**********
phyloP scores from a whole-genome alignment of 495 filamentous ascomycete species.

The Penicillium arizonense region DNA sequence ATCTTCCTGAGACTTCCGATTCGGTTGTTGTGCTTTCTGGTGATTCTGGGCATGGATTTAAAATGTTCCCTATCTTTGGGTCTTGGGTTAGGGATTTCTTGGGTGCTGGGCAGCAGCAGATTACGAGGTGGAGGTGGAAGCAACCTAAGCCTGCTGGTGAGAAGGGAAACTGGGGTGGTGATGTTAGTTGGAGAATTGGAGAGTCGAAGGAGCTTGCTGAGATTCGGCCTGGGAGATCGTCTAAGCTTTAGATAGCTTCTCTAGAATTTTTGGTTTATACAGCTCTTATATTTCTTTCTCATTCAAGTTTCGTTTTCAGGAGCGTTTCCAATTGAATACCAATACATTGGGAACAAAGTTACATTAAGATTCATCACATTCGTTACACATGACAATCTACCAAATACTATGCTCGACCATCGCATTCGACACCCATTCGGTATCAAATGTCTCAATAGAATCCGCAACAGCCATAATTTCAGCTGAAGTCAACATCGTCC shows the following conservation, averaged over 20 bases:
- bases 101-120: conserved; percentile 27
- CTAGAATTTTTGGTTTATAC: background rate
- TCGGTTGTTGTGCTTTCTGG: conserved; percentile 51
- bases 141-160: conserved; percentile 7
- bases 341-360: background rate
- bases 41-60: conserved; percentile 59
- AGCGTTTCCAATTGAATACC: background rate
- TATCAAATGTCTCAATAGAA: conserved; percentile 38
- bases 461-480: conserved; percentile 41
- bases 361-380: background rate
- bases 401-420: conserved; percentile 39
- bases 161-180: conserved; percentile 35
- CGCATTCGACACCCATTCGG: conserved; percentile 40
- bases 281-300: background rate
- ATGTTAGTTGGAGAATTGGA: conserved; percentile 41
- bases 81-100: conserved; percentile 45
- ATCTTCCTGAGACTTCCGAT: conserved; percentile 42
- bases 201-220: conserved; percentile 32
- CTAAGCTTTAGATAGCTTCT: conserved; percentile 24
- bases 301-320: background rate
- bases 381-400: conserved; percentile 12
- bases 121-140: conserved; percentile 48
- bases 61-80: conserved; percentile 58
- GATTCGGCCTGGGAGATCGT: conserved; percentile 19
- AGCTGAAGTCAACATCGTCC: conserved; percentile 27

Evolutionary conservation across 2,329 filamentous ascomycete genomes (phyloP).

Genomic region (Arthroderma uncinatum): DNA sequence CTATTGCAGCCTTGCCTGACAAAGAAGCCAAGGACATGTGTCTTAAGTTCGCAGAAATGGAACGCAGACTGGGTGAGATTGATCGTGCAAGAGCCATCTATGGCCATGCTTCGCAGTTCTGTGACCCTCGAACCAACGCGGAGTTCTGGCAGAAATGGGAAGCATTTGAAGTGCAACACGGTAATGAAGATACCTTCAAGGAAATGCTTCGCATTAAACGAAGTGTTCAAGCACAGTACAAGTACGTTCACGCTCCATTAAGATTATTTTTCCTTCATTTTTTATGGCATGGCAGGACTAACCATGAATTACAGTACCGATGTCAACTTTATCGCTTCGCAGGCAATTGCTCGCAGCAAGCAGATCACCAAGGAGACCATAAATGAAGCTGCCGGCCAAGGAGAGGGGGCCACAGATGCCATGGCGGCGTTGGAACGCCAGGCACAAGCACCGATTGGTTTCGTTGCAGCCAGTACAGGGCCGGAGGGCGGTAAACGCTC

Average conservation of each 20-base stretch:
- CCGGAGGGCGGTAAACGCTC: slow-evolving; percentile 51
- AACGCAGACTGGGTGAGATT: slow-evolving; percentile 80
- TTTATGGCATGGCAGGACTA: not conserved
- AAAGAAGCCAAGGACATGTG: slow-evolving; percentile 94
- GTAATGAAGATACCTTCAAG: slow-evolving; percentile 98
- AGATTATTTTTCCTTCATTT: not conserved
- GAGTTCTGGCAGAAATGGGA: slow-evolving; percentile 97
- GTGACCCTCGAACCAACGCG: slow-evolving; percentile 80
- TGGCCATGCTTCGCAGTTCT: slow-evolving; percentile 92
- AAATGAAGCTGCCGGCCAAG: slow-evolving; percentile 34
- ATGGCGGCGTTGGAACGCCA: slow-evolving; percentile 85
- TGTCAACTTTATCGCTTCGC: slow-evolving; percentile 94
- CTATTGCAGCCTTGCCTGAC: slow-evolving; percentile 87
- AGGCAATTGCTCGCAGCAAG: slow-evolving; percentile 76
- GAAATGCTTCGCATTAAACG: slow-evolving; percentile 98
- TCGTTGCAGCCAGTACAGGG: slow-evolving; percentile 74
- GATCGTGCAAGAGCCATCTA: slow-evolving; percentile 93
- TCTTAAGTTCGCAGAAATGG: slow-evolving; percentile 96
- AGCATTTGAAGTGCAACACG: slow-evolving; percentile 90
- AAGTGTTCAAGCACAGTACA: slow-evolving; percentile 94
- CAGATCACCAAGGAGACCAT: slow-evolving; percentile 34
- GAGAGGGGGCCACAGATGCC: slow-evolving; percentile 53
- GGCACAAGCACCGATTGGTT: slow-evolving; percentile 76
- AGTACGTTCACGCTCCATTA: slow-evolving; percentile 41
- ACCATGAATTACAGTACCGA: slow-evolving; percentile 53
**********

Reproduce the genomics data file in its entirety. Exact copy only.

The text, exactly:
phyloP scores from a whole-genome alignment of 495 filamentous ascomycete species.

The Penicillium arizonense region DNA sequence ATCTTCCTGAGACTTCCGATTCGGTTGTTGTGCTTTCTGGTGATTCTGGGCATGGATTTAAAATGTTCCCTATCTTTGGGTCTTGGGTTAGGGATTTCTTGGGTGCTGGGCAGCAGCAGATTACGAGGTGGAGGTGGAAGCAACCTAAGCCTGCTGGTGAGAAGGGAAACTGGGGTGGTGATGTTAGTTGGAGAATTGGAGAGTCGAAGGAGCTTGCTGAGATTCGGCCTGGGAGATCGTCTAAGCTTTAGATAGCTTCTCTAGAATTTTTGGTTTATACAGCTCTTATATTTCTTTCTCATTCAAGTTTCGTTTTCAGGAGCGTTTCCAATTGAATACCAATACATTGGGAACAAAGTTACATTAAGATTCATCACATTCGTTACACATGACAATCTACCAAATACTATGCTCGACCATCGCATTCGACACCCATTCGGTATCAAATGTCTCAATAGAATCCGCAACAGCCATAATTTCAGCTGAAGTCAACATCGTCC shows the following conservation, averaged over 20 bases:
- bases 101-120: conserved; percentile 27
- CTAGAATTTTTGGTTTATAC: background rate
- TCGGTTGTTGTGCTTTCTGG: conserved; percentile 51
- bases 141-160: conserved; percentile 7
- bases 341-360: background rate
- bases 41-60: conserved; percentile 59
- AGCGTTTCCAATTGAATACC: background rate
- TATCAAATGTCTCAATAGAA: conserved; percentile 38
- bases 461-480: conserved; percentile 41
- bases 361-380: background rate
- bases 401-420: conserved; percentile 39
- bases 161-180: conserved; percentile 35
- CGCATTCGACACCCATTCGG: conserved; percentile 40
- bases 281-300: background rate
- ATGTTAGTTGGAGAATTGGA: conserved; percentile 41
- bases 81-100: conserved; percentile 45
- ATCTTCCTGAGACTTCCGAT: conserved; percentile 42
- bases 201-220: conserved; percentile 32
- CTAAGCTTTAGATAGCTTCT: conserved; percentile 24
- bases 301-320: background rate
- bases 381-400: conserved; percentile 12
- bases 121-140: conserved; percentile 48
- bases 61-80: conserved; percentile 58
- GATTCGGCCTGGGAGATCGT: conserved; percentile 19
- AGCTGAAGTCAACATCGTCC: conserved; percentile 27

Evolutionary conservation across 2,329 filamentous ascomycete genomes (phyloP).

Genomic region (Arthroderma uncinatum): DNA sequence CTATTGCAGCCTTGCCTGACAAAGAAGCCAAGGACATGTGTCTTAAGTTCGCAGAAATGGAACGCAGACTGGGTGAGATTGATCGTGCAAGAGCCATCTATGGCCATGCTTCGCAGTTCTGTGACCCTCGAACCAACGCGGAGTTCTGGCAGAAATGGGAAGCATTTGAAGTGCAACACGGTAATGAAGATACCTTCAAGGAAATGCTTCGCATTAAACGAAGTGTTCAAGCACAGTACAAGTACGTTCACGCTCCATTAAGATTATTTTTCCTTCATTTTTTATGGCATGGCAGGACTAACCATGAATTACAGTACCGATGTCAACTTTATCGCTTCGCAGGCAATTGCTCGCAGCAAGCAGATCACCAAGGAGACCATAAATGAAGCTGCCGGCCAAGGAGAGGGGGCCACAGATGCCATGGCGGCGTTGGAACGCCAGGCACAAGCACCGATTGGTTTCGTTGCAGCCAGTACAGGGCCGGAGGGCGGTAAACGCTC

Average conservation of each 20-base stretch:
- CCGGAGGGCGGTAAACGCTC: slow-evolving; percentile 51
- AACGCAGACTGGGTGAGATT: slow-evolving; percentile 80
- TTTATGGCATGGCAGGACTA: not conserved
- AAAGAAGCCAAGGACATGTG: slow-evolving; percentile 94
- GTAATGAAGATACCTTCAAG: slow-evolving; percentile 98
- AGATTATTTTTCCTTCATTT: not conserved
- GAGTTCTGGCAGAAATGGGA: slow-evolving; percentile 97
- GTGACCCTCGAACCAACGCG: slow-evolving; percentile 80
- TGGCCATGCTTCGCAGTTCT: slow-evolving; percentile 92
- AAATGAAGCTGCCGGCCAAG: slow-evolving; percentile 34
- ATGGCGGCGTTGGAACGCCA: slow-evolving; percentile 85
- TGTCAACTTTATCGCTTCGC: slow-evolving; percentile 94
- CTATTGCAGCCTTGCCTGAC: slow-evolving; percentile 87
- AGGCAATTGCTCGCAGCAAG: slow-evolving; percentile 76
- GAAATGCTTCGCATTAAACG: slow-evolving; percentile 98
- TCGTTGCAGCCAGTACAGGG: slow-evolving; percentile 74
- GATCGTGCAAGAGCCATCTA: slow-evolving; percentile 93
- TCTTAAGTTCGCAGAAATGG: slow-evolving; percentile 96
- AGCATTTGAAGTGCAACACG: slow-evolving; percentile 90
- AAGTGTTCAAGCACAGTACA: slow-evolving; percentile 94
- CAGATCACCAAGGAGACCAT: slow-evolving; percentile 34
- GAGAGGGGGCCACAGATGCC: slow-evolving; percentile 53
- GGCACAAGCACCGATTGGTT: slow-evolving; percentile 76
- AGTACGTTCACGCTCCATTA: slow-evolving; percentile 41
- ACCATGAATTACAGTACCGA: slow-evolving; percentile 53